Steen said the organisation respects the right of staff to take industrial action the graffiti had caused damage to some vehicles  A memo sent to St John staff said permanent markers had been used by staff and public: 

“…  we are also aware that members of the public are writing on the vehicles (using permanent markers) which is causing damage. We are asking that our people please respect those members of the public who have donated funds for these vehicle in the name of a loved one who has passed away and how this action is impacting on those families.”

Around 40 percent of frontline St John staff are members of First Union. One union member feels the memo puts emotional pressure on staff and is divisive. He said he’s yet to see evidence of permanent marker being used.

First Union organiser Sarah Stone believes ambulance staff are the only group in the health sector who don’t get shift work recognised. For those earning $19 per hour, accounting for penal rates would put their hourly rates at below minimum wage, she said.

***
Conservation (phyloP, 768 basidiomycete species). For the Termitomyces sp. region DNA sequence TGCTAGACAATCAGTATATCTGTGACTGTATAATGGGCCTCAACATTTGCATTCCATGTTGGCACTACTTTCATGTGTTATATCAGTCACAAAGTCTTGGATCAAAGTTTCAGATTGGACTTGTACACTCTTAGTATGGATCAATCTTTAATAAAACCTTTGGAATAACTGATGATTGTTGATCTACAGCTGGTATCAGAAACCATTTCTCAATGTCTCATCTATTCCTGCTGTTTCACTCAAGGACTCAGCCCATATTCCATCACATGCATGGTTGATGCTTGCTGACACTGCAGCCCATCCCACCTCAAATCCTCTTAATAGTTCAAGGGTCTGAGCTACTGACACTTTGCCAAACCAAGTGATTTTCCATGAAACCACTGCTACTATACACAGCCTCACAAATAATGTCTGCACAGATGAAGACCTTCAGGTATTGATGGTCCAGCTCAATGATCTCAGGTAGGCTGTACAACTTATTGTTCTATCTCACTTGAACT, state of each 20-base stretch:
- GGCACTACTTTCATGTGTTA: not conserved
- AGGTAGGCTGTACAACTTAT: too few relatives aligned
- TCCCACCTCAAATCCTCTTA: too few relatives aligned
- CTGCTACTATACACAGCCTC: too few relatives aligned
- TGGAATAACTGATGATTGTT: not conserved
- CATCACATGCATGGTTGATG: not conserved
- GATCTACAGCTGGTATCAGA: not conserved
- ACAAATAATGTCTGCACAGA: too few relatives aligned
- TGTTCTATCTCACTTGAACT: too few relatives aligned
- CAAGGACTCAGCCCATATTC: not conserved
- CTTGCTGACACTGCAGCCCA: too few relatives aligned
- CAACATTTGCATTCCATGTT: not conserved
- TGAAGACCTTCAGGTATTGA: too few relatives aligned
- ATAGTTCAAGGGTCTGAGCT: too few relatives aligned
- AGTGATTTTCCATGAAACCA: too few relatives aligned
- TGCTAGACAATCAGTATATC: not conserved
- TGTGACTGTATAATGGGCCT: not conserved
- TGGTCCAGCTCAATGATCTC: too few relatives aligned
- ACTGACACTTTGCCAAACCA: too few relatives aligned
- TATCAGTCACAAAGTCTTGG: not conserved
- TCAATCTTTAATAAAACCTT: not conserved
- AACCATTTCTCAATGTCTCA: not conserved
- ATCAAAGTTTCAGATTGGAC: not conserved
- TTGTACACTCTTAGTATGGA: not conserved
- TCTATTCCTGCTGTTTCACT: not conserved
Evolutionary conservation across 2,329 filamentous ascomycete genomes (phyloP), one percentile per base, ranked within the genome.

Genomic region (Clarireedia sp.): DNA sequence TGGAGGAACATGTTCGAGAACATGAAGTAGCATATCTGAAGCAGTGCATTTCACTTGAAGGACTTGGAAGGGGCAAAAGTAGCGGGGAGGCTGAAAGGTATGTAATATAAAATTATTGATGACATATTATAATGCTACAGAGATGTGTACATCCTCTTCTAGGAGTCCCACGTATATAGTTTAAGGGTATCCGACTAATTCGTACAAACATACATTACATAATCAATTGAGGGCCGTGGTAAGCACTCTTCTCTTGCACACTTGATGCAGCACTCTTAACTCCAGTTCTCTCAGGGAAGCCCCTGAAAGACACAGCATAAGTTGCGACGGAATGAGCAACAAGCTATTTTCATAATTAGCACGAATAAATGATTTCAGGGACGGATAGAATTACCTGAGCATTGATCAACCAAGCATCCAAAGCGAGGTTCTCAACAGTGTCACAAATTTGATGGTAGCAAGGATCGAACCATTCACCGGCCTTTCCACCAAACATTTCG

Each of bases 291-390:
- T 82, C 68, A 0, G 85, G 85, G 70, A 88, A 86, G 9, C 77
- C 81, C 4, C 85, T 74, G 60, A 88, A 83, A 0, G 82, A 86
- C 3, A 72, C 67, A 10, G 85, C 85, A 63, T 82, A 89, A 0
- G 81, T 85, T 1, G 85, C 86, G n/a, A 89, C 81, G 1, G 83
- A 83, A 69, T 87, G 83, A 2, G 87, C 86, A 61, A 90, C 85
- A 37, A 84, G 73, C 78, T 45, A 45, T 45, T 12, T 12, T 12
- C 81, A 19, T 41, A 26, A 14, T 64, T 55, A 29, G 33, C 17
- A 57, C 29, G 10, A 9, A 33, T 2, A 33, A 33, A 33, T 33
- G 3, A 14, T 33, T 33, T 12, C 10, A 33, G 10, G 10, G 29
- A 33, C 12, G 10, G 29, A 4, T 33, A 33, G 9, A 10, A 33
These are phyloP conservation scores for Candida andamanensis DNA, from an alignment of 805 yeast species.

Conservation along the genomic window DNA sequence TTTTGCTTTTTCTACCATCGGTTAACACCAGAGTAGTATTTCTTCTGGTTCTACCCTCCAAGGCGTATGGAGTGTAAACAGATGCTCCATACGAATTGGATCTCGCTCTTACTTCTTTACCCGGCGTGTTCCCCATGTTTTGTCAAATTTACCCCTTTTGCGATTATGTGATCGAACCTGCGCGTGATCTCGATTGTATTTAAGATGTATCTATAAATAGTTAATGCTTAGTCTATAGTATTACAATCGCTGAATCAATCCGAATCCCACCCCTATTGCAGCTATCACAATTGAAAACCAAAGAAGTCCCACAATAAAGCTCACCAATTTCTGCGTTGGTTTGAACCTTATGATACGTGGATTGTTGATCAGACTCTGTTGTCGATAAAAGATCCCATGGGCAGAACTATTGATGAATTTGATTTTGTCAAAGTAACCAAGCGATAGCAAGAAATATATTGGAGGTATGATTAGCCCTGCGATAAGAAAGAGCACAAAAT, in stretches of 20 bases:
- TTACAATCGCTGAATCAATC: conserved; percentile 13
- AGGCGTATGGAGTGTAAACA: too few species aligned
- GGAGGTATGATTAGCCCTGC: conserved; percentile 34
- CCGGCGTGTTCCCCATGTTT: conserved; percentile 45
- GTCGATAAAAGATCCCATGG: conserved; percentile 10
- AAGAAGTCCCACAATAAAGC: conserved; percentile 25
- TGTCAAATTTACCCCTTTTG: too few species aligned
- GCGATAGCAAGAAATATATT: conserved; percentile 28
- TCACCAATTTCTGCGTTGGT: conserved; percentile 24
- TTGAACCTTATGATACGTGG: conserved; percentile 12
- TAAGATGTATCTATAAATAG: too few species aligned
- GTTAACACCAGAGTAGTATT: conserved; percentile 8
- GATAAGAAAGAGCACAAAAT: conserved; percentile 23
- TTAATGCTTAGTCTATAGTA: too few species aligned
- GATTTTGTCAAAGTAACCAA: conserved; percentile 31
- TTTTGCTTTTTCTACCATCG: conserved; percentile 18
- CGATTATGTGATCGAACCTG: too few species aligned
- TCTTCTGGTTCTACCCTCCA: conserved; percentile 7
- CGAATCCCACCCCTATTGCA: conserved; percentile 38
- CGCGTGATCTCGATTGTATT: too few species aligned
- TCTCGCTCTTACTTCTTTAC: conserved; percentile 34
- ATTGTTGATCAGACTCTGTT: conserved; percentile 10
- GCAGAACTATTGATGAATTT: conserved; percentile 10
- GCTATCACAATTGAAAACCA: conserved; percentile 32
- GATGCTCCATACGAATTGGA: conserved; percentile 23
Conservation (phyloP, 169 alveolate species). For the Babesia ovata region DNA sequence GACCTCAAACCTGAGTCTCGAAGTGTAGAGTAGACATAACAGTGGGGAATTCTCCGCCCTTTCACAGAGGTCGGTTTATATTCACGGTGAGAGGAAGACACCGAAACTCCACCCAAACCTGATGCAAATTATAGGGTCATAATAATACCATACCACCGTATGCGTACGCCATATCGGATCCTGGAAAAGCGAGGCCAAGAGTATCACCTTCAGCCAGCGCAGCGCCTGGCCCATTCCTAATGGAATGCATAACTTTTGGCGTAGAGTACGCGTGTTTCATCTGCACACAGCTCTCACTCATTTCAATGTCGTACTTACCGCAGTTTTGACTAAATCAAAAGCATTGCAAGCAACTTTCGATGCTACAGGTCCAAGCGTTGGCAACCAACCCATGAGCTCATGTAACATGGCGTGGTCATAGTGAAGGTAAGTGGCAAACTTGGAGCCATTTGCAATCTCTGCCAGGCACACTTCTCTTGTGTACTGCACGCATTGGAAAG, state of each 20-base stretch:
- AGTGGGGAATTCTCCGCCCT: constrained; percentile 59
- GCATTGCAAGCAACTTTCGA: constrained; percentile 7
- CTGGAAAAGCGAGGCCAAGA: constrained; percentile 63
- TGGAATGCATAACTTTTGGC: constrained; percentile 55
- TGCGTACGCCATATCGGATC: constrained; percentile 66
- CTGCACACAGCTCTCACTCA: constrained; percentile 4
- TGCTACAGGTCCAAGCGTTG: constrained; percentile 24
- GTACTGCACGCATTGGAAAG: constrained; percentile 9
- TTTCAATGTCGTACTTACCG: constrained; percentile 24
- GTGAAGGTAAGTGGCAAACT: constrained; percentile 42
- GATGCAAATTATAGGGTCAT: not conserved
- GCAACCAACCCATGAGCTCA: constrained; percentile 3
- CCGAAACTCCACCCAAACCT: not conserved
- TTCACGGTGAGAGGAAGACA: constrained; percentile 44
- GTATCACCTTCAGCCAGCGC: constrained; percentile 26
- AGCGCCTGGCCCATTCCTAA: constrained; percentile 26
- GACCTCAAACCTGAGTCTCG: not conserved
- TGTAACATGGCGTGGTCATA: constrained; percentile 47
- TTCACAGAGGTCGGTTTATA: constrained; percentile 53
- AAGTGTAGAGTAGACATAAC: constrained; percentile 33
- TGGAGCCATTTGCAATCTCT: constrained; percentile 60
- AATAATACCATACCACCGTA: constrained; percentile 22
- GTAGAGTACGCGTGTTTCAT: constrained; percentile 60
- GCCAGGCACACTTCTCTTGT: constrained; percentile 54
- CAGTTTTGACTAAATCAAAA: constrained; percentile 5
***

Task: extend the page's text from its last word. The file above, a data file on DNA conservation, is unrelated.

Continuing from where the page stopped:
She’s is concerned for the future of the service as it’s become an unattractive career option for graduates. Many are leaving for overseas roles after they graduate.

The situation is so dire, in one shift only three intensive care paramedics were rostered on for all of Auckland, one for every 500,000 Aucklanders. Stone believes two extra were found at short notice, but thinks at least nine should be rostered on for each shift.

“A couple of Saturdays ago there were two ambulances off the road in Auckland because they didn’t have enough people to fill them.”

She’s predicting a “severe shortage” of staff.